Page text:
Felton and Pinkerton met in Philadelphia. Pinkerton advised that any true threat against the president was likely to materialize in Baltimore, the only major slaveholding city on Lincoln's itinerary aside from Washington, as well as an inevitable stop—all potential routes to the inauguration involved a stop there. Worse, Lincoln planned to arrive at one train station and then depart from another one mile away. There would be ample opportunity for a person or persons to commit an assault.

Pinkerton dispatched several agents to investigate, including Warne, who posed as a southern ally complete with an accent and a cockade, or a knot of ribbons that signaled Southern sympathies. It was a routine she had already practiced during the train robbery investigation. Pinkerton himself also went to Baltimore to investigate, posing as a stockbroker.

Collectively, the Pinkerton agents assembled a portrait of conspirators who were planning to intercept Lincoln as he changed trains in the city. The plan had been concocted by one Cypriano Ferrandini, who transferred his love of Italian revolution to the Southern cause. The idea was that a mob would surround Lincoln while others created a distraction to draw police away from the scene. Beforehand, the secessionists would draw ballots to determine who would shoot Lincoln dead. (In fact, several men drew the fatal red ballot in a dark room, fulfilling Ferrandini’s desire to have several would-be assassins hunting for Lincoln during the stopover.)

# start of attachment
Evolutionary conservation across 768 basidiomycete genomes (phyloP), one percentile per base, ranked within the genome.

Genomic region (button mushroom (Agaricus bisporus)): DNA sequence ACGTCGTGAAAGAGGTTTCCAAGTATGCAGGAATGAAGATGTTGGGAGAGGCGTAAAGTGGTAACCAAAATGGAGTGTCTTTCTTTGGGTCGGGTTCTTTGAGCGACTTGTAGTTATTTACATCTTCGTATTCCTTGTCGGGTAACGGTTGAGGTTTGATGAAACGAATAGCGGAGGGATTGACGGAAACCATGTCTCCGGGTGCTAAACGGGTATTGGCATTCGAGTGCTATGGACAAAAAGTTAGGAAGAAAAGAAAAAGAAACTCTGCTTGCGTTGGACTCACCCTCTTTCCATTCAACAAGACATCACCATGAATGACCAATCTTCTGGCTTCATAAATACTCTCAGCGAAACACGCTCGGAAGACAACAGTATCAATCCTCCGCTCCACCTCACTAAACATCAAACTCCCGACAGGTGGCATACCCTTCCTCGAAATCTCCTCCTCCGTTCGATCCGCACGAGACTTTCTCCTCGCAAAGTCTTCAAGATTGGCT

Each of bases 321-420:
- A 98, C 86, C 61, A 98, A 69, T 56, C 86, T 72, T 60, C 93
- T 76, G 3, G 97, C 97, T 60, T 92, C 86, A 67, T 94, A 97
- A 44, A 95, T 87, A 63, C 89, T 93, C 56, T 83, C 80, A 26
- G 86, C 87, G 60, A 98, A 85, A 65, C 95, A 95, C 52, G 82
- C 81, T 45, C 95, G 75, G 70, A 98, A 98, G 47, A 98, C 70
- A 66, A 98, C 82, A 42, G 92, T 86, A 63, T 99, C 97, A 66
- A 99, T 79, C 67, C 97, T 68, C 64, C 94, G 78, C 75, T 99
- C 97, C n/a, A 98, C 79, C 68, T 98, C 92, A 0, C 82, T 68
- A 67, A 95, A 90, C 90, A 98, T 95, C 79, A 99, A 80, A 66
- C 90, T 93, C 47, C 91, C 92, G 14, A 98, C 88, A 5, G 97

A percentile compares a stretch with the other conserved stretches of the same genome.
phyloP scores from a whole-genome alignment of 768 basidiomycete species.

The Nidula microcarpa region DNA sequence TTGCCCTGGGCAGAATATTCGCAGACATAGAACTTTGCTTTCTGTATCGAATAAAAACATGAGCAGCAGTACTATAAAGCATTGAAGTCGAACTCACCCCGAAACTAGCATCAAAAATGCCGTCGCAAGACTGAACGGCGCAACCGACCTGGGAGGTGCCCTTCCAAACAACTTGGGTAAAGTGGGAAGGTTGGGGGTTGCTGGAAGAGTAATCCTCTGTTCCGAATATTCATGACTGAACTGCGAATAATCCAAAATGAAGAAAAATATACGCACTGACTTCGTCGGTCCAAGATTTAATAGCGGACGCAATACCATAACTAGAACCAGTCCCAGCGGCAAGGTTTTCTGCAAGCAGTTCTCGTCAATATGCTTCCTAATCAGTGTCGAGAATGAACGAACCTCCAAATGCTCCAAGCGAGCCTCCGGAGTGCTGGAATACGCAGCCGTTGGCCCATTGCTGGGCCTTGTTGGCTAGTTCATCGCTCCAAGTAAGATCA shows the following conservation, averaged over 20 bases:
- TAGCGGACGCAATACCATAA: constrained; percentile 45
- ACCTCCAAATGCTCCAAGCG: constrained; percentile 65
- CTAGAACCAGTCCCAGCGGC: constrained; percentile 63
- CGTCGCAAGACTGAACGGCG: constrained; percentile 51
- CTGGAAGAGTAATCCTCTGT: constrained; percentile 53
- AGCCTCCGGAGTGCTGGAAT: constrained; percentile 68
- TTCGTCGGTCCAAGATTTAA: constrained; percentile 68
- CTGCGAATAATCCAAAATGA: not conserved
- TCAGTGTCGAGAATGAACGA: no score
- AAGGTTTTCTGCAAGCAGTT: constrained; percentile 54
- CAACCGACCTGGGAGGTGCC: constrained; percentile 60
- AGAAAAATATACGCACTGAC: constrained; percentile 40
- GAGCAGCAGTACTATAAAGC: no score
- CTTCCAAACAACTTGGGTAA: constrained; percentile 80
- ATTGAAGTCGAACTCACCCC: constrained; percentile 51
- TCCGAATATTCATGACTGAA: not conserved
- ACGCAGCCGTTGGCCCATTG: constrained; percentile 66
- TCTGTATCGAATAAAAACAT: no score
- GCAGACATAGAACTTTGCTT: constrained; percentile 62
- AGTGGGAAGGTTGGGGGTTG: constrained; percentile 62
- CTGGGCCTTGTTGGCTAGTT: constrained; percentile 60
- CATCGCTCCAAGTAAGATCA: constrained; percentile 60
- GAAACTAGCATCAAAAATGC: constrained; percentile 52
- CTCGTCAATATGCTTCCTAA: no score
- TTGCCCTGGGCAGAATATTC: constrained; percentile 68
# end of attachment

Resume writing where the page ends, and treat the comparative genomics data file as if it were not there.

Lincoln, when he was debriefed on the plot, was reticent to change his touring plans. Eventually, though, he relented. Pinkerton formulated a scheme, one that involved bringing Lincoln to Baltimore in advance of his expected arrival and cutting off telegram lines so his would-be assassins couldn’t be easily tipped off. Covering Lincoln in a shawl and declaring him frail, Warne, Pinkerton, and two others—Pinkerton lieutenant George Bangs and Lincoln's friend Ward Lamon—got him on board the train in Philadelphia without incident.

As they traveled through the night, Warne gripped a pistol she carried, wondering if Lincoln’s rivals would force her to use it.